Brainwave Chip Cuts Noise By 75%

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Texas Instruments’ ADS1299 24-bit, eight-channel electroencephalography (EEG) analog front end (AFE) emerges as the first simultaneously sampling EEG AFE with input-referred-noise as low as 1 mV p-p (see the figure). This, according to the company, is more than 75% lower than the alternative EEG AFEs.


Texas Instruments’ ADS1299 24-bit, eight-channel EEG AFE emerges as the first simultaneously sampling EEG AFE with input-referred-noise as low as 1 mV p-p.

Providing non-invasive brainwave monitoring, the device functions in EEG equipment to monitor bispectral index, evoked potentials, and event-related potentials to diagnose brain injuries, strokes, and sleep disorders. It’s also viable for use in ultra-high performance diagnostic and research-grade electrocardiogram (ECG) equipment. And, with an eye on the eternal race to save space, the device trims board space by 70% while reducing the bill of materials by 40% when used in a 32-electrode EEG.

Integration levels are pretty impressive, counting eight low-noise programmable gain amplifiers, eight high-resolution analog-to-digital converters, a bias amplifier, an oscillator, and a reference. Specs are equally notable. These include an input-referred noise figure as low as 1 mVp-p at 70-Hz bandwidth and a common mode rejection ratio of –120 dB.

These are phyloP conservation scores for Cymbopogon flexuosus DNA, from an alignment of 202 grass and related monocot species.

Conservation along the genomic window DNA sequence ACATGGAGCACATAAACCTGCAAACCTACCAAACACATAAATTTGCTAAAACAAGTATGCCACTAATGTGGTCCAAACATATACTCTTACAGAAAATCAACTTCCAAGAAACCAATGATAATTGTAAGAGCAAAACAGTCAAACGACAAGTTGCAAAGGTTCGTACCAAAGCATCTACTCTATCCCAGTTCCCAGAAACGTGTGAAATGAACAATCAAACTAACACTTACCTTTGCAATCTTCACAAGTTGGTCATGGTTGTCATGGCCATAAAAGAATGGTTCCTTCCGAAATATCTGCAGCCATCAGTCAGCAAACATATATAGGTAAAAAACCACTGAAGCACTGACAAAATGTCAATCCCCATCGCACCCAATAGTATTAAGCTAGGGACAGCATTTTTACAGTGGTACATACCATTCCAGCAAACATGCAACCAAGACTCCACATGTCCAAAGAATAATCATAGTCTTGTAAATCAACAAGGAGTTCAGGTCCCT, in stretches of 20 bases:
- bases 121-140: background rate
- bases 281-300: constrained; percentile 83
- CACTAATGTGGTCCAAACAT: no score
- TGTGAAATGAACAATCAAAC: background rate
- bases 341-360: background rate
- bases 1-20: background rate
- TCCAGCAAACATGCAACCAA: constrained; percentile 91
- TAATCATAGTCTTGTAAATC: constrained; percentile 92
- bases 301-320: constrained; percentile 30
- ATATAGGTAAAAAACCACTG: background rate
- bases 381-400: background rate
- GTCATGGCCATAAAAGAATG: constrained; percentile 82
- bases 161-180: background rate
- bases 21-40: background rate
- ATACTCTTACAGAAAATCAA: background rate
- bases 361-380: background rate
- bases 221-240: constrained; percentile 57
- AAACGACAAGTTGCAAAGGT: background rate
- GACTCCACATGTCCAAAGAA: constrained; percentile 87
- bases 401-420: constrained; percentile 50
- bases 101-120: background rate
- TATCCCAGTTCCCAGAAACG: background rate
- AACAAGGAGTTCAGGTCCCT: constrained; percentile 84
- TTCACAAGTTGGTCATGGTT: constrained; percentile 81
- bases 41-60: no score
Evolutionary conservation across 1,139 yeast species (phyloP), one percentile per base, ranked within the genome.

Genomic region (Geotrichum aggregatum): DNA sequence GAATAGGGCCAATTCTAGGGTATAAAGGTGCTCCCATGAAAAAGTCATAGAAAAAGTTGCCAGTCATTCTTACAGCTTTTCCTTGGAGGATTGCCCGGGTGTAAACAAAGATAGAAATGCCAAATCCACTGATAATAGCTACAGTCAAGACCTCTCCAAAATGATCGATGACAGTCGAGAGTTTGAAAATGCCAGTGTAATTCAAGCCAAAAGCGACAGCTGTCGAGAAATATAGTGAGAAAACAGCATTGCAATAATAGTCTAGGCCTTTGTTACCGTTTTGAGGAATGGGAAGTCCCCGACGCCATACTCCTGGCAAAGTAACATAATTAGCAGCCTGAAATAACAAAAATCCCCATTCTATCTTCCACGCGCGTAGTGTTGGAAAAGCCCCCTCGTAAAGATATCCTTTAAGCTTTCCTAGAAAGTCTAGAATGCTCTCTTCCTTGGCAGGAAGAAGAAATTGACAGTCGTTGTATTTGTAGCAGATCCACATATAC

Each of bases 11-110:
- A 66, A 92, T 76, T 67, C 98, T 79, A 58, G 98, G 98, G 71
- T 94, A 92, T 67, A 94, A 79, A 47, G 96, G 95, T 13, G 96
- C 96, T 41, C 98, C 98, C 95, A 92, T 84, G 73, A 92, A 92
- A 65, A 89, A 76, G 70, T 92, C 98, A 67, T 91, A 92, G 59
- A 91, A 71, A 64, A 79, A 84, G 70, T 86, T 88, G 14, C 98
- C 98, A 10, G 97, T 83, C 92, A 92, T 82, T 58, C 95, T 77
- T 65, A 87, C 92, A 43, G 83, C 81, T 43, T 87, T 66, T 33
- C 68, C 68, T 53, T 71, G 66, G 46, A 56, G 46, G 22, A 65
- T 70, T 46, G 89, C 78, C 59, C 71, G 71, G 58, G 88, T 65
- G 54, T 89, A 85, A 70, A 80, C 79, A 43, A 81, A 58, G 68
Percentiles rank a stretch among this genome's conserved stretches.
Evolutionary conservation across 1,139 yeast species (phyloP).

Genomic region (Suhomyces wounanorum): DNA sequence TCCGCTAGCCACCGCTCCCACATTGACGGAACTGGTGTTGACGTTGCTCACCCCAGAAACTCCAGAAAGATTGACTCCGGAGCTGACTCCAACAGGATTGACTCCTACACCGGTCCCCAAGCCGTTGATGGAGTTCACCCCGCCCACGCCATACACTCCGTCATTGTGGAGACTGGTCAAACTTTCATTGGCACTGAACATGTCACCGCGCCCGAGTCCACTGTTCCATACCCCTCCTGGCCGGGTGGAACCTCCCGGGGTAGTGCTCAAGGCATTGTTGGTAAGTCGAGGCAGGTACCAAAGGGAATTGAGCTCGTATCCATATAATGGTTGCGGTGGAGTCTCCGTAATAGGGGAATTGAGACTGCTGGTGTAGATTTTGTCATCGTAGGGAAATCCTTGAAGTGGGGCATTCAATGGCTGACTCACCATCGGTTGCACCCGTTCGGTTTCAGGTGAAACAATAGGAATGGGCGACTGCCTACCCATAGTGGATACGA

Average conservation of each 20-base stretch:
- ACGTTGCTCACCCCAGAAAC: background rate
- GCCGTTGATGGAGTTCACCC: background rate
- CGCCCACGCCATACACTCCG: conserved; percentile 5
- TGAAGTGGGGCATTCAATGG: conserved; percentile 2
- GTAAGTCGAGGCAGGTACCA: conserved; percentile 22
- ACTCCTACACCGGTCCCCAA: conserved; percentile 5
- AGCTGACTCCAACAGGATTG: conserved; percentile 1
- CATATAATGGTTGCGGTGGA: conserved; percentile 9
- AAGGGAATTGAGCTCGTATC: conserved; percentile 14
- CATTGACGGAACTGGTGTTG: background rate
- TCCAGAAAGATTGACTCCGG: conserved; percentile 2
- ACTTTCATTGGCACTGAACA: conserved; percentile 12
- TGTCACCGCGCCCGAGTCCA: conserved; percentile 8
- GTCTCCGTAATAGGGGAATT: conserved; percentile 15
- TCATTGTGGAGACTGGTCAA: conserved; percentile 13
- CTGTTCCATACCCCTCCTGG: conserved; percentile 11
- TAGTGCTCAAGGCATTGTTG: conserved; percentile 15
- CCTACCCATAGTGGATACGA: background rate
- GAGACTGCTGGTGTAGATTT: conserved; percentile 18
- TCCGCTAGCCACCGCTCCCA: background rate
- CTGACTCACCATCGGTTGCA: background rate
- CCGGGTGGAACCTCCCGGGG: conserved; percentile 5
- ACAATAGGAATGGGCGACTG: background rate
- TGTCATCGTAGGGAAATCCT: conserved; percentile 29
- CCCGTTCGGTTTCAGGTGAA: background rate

The ADS1299 is pin compatible with the ADS1298 family’s eight-channel ADS1298, ADS1298R, and ADS1198, the six-channel ADS1296, ADS1296R, and ADS1196, and the four-channel ADS1294, ADS1294R, and ADS1194. A performance demonstration kit, the ADS1299EEG-FE, includes evaluation software, analysis tools like an oscilloscope, FFT and histogram displays, flexible input configurations; optional external reference circuits. It also can export data in basic test files for post processing. Also, an IBIS model to verify board signal integrity requirements is available.

Residing in a 10- by 10-mm quad flat pack (QFP), price for the ADS1299 is $36 each in 1000-piece quantities.

Texas Instruments

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